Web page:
A father who shot and killed his four-year-old daughter and her mother had a history of violence and had been jailed after terrorising another former partner, it has emerged.
Julie Harrison died in hospital yesterday, 24 hours after being gunned down by her estranged partner Andrew Copland, 56, who also killed their daughter Maisie before turning the gun on himself.
Yesterday friends paid tribute to a quiet, gentle and bubbly mother who was intensely proud of her "funny, cheeky" little girl.
"She was a good laugh and we had an awful lot of fun when we were together. She was a bubbly personality and had a lot of friends," said her ex-husband Kevin Moody, 47.
Ms Harrison's father, Reginald, said: "Julie and Maisie were innocent parties in this awful tragedy."
He described his daughter as a "happy-go-lucky, bubbly girl" who was "completely devoted to her daughter Maisie, our beautiful granddaughter".
He added in a family statement: "Maisie was a confident, happy, chatty, active, animated, bright young girl who brought joy to our lives.
"The loss of our beloved Julie and Maisie has devastated our family and close friends, and this is something we are having great difficulty in coming to terms with. If there is any good to come from this tragedy it is that Julie has given the gift of life to many others by donating her organs."
Neighbours described Copland as an aggressive, volatile, man who had become particularly angry when Ms Harrison, 40, walked out on him seven weeks ago. A close family friend said the embittered painter and decorator had threatened to kill his ex-wife Christine when their marriage ended in the Eighties and vowed to do the same to her new partner, one of his younger colleagues. He was jailed after setting fire to her car, said the friend, who asked to remain anonymous.
He said: "Andy introduced Christine to another man called Billy when the two men worked together in the mid-Eighties. After she split from Andy she started a relationship with this much younger workmate and Andy was absolutely devastated. He went around stalking them with a crossbow and threatened to kill them both.
"When he was harassing her she was so scared I believe she even had a panic button installed in her house. In the end Copland torched Christine's car and went to prison," he continued. William Barr and Christine, 56, married in 1987 and had two daughters.
A neighbour in Aldershot, Rachael Bryan, said that Copland had also been angry and depressed since Ms Harrison left him on 6 November, adding: "When I moved in, a neighbour told me Andy wasn't having a very good time because his partner had taken the child and moved out. Someone told me that he was obsessed with her. He struck me as someone who hated women."
She explained that Ms Harrison had left the engine of her red Renault running on Tuesday morning as she dropped Maisie off to visit her father. But the police were called when it seemed that she had been locked in the house by Copland.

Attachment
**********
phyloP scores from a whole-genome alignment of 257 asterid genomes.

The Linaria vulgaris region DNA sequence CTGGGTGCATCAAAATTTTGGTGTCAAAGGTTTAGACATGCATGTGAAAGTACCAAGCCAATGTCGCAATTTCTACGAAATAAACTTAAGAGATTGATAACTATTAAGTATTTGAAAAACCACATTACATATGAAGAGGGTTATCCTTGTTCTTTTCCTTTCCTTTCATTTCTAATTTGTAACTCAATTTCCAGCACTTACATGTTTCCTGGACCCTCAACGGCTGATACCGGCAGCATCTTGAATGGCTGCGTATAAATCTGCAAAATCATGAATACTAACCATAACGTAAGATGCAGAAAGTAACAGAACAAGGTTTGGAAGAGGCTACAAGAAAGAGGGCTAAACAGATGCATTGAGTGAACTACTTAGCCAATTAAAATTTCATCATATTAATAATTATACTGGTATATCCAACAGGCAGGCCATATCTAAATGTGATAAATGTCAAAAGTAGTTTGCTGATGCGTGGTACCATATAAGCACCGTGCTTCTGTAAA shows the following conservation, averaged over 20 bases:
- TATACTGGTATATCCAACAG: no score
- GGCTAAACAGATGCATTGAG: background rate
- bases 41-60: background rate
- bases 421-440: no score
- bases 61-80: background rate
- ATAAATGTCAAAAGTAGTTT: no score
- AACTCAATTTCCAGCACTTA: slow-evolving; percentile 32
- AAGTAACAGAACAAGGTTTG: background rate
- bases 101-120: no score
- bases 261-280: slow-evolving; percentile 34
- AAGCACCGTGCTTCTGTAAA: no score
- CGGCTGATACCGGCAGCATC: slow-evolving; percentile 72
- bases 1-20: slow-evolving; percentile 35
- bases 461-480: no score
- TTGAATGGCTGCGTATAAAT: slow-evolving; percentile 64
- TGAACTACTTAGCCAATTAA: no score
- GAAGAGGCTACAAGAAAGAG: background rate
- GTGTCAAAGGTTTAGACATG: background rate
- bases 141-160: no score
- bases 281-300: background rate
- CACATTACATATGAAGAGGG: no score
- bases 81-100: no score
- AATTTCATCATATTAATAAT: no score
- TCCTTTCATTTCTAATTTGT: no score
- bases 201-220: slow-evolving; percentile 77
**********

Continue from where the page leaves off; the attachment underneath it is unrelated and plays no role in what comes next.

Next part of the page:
"We went upstairs to my bedroom window and a police car with lights flashing came and a policeman knocked on the door. I suppose he must have seen something through the letterbox because he then started kicking in the door," said Ms Bryan. "At the next moment another police car sped in. It went right over the roundabout in front of us and he rushed in and then, looking very serious, he came out and used his radio and then the cavalry arrived with police cars and ambulances.
"Later we saw the mother coming out. She had her head strapped across the stretcher and she was put into an ambulance."
Ms Harrison – who had recently written on Friends Reunited that she was in a new relationship and "happily caring for my daughter" – was taken to a specialist neurosurgical unit at St George's Hospital in Tooting, but died at 9.30am yesterday.
A former care assistant, who separated from her husband in 1996, she had become a cleaner so she could devote time to looking after her mother, Betty, who had multiple sclerosis, in her final years and had an older brother, Chris. Sally Denny, 35, whose son Noah was in the same reception class as Maisie, said: "I have known Julie two-and-a-half years. She was a lovely reliable friend and a great full-time mum. She was a quiet and gentle person."
She continued: "Maisie was so full of life – a happy, funny and cheeky girl who knew how to bring a smile to people's faces. She loved to sing songs by Katy Perry in the car on the way home from school and enjoyed playing kiss chase with Noah. In that way she was a bit of a minx. My last memory of her was seeing her perform in the school nativity. She was dressed as a star but she will always be an angel."
Yesterday tearful mothers and children from Maisie's toddler group lay wreaths beside other floral tributes being placed around the end-of-terrace house as forensic officers continued to examine the scene. The vicar of local church, St Michael's, the Rev James Martin, said: "It's really just a shock it's happened and the toddler group decided that this is what they would like to do.
"Everyone is very upset and we are appalled by what has happened. This is a very stable community and what has happened is a real shock to everyone. It's made all the more poignant and upsetting by the fact that it is Christmas."
Liz Mathias, headteacher of Maisie's school, St Michael's Infants, in Aldershot, said: "We were absolutely devastated to hear about the tragic incident involving Maisie. She was a delightful little girl and a daughter that anyone could be truly proud of."